Scientists in Mexico turned tequila into diamonds by heating a cheap shot to 800 degrees Celsius. At that temp, it vaporized and broke down into its atomic constituents, producing a fine layer of carbon crystal structures identical to diamonds on nearby metal trays.
Researchers who measured the slipperiness of banana peels, the ability of pork strips to stop nosebleeds, and the reactions of reindeer to humans in polar bear suits were among the winners of 2014 Ig Nobel prizes.
The discoverer of a gene for Green Fluorescent Protein lost his grant, didn’t get tenure, left academe and was working at a car dealership in Huntsville, Alabama, when he learned that former colleagues had won the Nobel Prize using the gene he sequenced.
An Australian research institute ran a four-month study “to answer the age old question, ‘Where have all the bloody teaspoons gone?'”. Results: 80% of the teaspoons in the study disappeared, with the half life of the teaspoons calculated at 81 days.
In order to discover that penguins sleep more deeply in the afternoon, scientists crept up on sleeping king penguins at different times of the day and poked them with a stick until they woke up. It took around nine pokes to rouse a bird from an afternoon nap – five to wake one sleeping in the morning.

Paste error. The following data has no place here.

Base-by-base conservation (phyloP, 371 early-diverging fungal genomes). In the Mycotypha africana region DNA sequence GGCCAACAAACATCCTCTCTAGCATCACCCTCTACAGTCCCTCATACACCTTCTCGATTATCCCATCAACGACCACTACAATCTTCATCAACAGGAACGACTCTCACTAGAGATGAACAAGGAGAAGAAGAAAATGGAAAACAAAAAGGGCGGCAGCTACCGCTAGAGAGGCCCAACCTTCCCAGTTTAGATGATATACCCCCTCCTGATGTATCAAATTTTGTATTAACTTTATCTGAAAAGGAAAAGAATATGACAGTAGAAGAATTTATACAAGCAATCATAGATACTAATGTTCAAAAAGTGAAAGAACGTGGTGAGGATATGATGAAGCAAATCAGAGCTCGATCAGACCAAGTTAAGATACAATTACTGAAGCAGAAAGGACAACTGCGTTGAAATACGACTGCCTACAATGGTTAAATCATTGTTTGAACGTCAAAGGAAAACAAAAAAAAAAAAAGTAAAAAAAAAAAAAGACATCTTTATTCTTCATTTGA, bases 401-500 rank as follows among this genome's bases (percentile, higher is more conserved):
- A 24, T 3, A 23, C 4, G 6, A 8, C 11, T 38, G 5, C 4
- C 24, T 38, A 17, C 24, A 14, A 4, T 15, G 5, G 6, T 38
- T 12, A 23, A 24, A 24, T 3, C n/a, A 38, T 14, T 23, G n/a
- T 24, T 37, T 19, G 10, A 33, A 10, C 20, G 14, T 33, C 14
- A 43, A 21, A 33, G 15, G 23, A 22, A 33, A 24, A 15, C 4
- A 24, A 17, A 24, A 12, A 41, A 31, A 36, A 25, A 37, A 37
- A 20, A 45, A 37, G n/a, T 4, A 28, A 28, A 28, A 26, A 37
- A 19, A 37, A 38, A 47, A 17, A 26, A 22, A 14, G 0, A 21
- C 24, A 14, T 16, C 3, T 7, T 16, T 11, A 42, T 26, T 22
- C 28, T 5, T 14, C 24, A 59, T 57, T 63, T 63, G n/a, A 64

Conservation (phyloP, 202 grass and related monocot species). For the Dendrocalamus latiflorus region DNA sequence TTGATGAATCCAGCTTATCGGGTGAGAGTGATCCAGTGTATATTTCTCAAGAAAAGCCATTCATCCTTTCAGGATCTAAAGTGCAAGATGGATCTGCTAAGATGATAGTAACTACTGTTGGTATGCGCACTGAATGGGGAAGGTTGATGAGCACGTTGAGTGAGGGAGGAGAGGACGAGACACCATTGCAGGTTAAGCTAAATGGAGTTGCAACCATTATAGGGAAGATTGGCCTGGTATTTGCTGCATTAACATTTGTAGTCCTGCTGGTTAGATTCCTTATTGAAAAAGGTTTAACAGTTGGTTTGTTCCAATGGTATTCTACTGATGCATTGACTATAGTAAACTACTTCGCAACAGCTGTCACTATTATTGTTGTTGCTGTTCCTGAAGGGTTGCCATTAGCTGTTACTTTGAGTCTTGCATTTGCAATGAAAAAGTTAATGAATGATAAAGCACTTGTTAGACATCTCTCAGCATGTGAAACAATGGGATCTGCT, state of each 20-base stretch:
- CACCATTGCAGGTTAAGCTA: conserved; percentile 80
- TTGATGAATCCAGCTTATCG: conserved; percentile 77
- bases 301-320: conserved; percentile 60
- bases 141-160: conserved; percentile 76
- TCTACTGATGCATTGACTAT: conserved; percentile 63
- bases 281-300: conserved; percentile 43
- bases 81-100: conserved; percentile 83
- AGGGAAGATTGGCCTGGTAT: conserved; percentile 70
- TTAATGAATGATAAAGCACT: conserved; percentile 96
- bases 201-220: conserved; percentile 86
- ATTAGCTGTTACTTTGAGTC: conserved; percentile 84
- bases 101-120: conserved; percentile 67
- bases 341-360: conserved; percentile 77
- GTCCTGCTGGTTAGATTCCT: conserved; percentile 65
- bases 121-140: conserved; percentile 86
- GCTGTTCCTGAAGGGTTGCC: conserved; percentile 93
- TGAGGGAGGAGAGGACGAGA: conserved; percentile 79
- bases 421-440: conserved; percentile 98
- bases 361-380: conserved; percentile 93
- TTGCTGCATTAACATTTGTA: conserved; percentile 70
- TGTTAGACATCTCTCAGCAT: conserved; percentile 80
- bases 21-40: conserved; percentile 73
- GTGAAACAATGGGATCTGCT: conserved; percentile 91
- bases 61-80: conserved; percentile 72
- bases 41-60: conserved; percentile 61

Since the 12th century, Judaism believes that if the truths derived through science or philosophy contradict religious beliefs, the religious beliefs are incorrect.
Indian scientists can determine your blood cholesterol level from a photograph of your hand.
Marina de Tommaso, Michele Sardaro and Paolo Livrea won this year’s Ig Nobel Prize for measuring the relative pain people suffer while looking at an ugly painting, rather than a pretty painting, while being shot (in the hand) by a powerful laser beam. Here are more scientific findings that won the highest honors at the 24th annual Ig Nobel Prize ceremony.
In 2005, the British Medical Journal published a study to investigate the loss of workplace teaspoons.